thermal imaging rising damp

An isotherm is a useful feature to highlight an area of interest

 

If the ground was storing heat then naturally we’d see a linear temperature gradient from the warm earth, heat always flows to cold – conversely if the house is losing heat to the ground, with the earth acting as a cold sink, the opposite would be the case we’d have a relatively linear temperature gradient; warm down to cold. Clearly, something is happening here, which is not due to the ground effects or the house losing heat. What we are seeing is the effects of mature rising damp in the infra-red spectrum – even though the rising damp is not particularly active due to a dry spell.

 

I’ve mulled over this and I’ve decided to do much more of this work, to try to get a more extensive collection of data. I hope to be able to complete some gravimetrics and salt analysis on sample walls too, to find out more. If you have any comments on this, please let me have them. I haven’t made many firm conclusions yet.

 

Dry Rot.

PS – since publishing the above I’ve been asked if thermal imaging is a useful tool for diagnosis of rising damp. I’d say that it is a very useful additional tool, which can help in damp diagnosis, when used by a competent professional, alongside other tools. I would not recommend it as the primary tool for the work, but where issues are complex, or where there’s a potential for hidden defects, influencing the diagnosis – it can be invaluable.  If used in this way, the operator should have experience and qualifications  in thermography, as well as damp diagnosis and building pathology. This post is a useful exploration of rising damp and how it can influence the thermal picture of severely effected walls. It was a cold morning and the RH was high – I was exploring the effects of rising damp in that environment. For diagnosis of rising damp additional tools include …. (in the following order), eyes; experience; electronic moisture meter – if still unsure…. gravimetric testing and salt analysis…. to BRE 245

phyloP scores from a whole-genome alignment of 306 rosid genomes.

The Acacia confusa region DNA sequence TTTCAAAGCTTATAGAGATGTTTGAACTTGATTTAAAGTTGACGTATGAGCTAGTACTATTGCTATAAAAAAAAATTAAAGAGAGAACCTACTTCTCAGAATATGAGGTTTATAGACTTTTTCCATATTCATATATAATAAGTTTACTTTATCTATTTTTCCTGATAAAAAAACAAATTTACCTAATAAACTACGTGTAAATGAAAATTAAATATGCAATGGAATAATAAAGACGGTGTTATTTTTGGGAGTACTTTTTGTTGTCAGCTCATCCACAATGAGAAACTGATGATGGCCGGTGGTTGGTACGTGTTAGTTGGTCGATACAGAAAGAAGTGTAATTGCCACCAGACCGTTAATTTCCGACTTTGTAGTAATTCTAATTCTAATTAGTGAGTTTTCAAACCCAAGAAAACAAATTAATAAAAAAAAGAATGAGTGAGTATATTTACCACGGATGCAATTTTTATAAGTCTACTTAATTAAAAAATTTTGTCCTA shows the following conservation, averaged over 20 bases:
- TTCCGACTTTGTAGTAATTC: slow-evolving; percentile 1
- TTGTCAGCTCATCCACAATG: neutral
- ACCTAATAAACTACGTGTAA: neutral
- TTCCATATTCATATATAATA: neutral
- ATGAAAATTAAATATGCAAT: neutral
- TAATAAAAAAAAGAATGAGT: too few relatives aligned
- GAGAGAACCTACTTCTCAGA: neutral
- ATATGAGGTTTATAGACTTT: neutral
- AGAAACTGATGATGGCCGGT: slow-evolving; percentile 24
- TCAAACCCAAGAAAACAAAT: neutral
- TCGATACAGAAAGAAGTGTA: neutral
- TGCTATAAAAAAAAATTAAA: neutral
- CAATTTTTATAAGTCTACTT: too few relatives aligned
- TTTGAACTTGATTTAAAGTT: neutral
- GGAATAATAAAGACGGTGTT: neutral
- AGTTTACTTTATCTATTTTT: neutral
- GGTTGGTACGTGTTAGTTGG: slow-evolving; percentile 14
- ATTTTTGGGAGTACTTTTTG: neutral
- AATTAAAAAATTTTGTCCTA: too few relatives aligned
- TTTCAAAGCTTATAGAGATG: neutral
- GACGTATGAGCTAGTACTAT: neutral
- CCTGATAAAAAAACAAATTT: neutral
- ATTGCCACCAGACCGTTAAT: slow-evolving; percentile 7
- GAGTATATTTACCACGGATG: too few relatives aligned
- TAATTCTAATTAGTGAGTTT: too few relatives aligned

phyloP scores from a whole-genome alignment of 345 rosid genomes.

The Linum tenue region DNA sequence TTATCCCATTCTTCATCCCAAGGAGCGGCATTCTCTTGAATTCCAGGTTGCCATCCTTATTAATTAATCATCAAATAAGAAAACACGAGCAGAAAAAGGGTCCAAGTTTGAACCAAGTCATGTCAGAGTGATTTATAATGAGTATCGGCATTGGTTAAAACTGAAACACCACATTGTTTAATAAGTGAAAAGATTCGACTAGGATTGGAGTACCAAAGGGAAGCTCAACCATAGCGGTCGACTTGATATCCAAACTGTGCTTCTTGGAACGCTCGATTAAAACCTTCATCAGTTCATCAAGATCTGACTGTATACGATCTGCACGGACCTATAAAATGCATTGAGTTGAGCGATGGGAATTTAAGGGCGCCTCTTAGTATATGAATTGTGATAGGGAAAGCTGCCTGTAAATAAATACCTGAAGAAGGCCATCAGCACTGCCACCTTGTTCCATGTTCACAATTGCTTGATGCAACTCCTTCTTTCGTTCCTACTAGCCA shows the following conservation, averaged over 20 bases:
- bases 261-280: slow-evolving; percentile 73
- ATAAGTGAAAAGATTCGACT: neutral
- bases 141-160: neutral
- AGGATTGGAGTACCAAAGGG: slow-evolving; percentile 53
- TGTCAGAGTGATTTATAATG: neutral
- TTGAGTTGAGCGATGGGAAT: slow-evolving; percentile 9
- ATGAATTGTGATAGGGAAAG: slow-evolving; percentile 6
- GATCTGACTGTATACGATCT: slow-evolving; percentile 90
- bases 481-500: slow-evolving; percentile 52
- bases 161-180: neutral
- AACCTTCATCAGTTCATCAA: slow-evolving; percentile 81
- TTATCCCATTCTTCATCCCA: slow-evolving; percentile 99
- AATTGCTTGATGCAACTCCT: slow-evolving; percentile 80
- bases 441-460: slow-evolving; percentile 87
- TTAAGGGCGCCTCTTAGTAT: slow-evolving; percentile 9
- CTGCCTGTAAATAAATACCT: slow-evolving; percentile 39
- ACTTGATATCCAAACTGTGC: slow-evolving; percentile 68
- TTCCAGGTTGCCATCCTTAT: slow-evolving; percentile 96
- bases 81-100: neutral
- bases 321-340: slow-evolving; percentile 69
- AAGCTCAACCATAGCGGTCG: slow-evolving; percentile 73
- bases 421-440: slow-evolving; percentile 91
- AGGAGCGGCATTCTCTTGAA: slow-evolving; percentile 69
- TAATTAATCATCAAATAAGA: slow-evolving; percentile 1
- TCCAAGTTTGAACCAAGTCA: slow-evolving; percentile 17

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Comments

  1. Absolute class Bryan, glad to see the thermal imager is being put to good use. I love messing about with the software as I’m addicted to isotherms, you can really show what is happening to your customer.

    Keep up the good work 🙂

  2. Brilliant analytical survey.

    I would like to give a copy of this posting to my surveying lecturers at university.

    Regards

    Charlie Whateley-Moss

    • Dry Rot says:

      Hi Charlie,

      No problem – I’m sure they can add or subtract a thing or two from it. feel free.

      If it is published anywhere it needs to been done with permission and such to protect my copyright. Free of course for educational use. Just don’t want competitors or businesses using it without my say-so though.

      best wishes and thanks for commenting.

      Bryan

  3. Mark Duckworth says:

    Facinating as ever Bryan and thank you for the post, albeit on a more mundane level -is the r damp due to a compromised DPC presumably from the raised tarmac pavement?

    Best,

    Mark

    • Dry Rot says:

      Mark,

      Hi mate. Yes, the path has been over the DPC for decades. Just shows how important damp-proof courses are. Bridge them at your peril.